Grumbleduke writes "Anton Vickerman, who owned SurfTheChannel.com, has been sentenced to 4 years in prison following his conviction last month for 'conspiracy to defraud.' This is the first successful prosecution of an individual in the UK for running a website merely linking to allegedly infringing content (several earlier cases collapsed or resulted in acquittals). Vickerman was prosecuted for the controversial offense of 'conspiracy to defraud' for 'facilitating copyright infringement,' rather than for copyright infringement itself, and it is worth noting that the relevant copyright offense carries a maximum prison sentence of only two years — half of what was given. FACT, the Hollywood-backed enforcement group who were heavily involved in the prosecution noted that the conviction 'should send a very strong message to those running similar sites that they can be found, arrested and end up in prison,' but it remains to be seen whether this will have any effect on pirate sites, or encourage development of the largely hopeless legal market for online film."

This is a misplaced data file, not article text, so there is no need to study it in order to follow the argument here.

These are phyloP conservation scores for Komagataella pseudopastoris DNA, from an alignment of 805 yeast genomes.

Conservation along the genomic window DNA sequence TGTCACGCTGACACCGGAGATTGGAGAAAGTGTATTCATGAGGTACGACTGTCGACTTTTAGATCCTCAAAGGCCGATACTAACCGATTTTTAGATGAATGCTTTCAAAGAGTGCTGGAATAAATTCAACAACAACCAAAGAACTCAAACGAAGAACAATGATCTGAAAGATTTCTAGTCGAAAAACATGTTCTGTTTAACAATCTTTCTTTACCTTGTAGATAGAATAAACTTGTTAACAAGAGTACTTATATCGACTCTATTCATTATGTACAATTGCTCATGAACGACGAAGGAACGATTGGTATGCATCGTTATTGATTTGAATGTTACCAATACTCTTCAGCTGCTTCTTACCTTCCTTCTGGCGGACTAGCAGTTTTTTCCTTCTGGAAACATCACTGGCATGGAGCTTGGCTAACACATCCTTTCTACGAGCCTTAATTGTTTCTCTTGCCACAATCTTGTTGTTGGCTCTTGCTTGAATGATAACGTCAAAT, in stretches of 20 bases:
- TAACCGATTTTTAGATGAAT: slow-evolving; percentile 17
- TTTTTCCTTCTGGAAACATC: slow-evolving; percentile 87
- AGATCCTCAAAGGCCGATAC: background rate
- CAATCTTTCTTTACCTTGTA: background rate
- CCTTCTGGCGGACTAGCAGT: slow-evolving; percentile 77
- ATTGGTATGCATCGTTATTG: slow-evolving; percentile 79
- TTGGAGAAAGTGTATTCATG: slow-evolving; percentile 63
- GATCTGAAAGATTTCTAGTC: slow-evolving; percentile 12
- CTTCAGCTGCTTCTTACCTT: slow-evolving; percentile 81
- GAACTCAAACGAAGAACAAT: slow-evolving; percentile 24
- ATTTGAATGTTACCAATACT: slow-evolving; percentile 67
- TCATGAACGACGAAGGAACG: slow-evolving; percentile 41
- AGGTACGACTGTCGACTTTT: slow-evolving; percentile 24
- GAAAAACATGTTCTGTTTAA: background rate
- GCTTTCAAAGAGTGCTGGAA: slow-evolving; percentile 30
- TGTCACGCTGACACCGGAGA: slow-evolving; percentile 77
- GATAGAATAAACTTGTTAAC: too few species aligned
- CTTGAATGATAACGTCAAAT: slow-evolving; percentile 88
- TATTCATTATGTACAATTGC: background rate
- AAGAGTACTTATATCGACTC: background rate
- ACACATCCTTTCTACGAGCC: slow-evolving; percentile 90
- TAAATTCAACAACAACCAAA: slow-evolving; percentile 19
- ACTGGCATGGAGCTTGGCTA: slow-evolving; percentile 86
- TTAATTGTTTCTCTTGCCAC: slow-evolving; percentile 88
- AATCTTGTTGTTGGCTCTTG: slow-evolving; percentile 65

Qedward writes with this excerpt about the EU approach to E-waste: "A European Union law that will require all large electronic retailers to take back old equipment came into force yesterday. The new rules are part of a shake-up of the Waste Electrical and Electronic Equipment Directive and will gradually be implemented across the EU over the next seven years. Waste electrical and electronic equipment, or WEEE, is one the fastest growing waste streams in the EU, but currently only one-third of electrical and electronic waste is separately collected and appropriately treated. Systematic collection and proper treatment is essential for recycling materials like gold, silver, copper and rare metals in used TVs, laptops and mobile phones."
nk497 writes "The UK data watchdog has admitted it doesn't have any staff investigating cookie consent complaints, more than a year after the law came in via an EU directive. The regulation requires websites to ask before dropping cookies and other tracking devices onto users' computers, and came into law in May 2011. The Information Commissioner's Office gave websites a year's grace period to update their websites, but failed to use that time to get its team together, meaning the 320 reports of sites not in compliance it's already received haven't been investigated at all."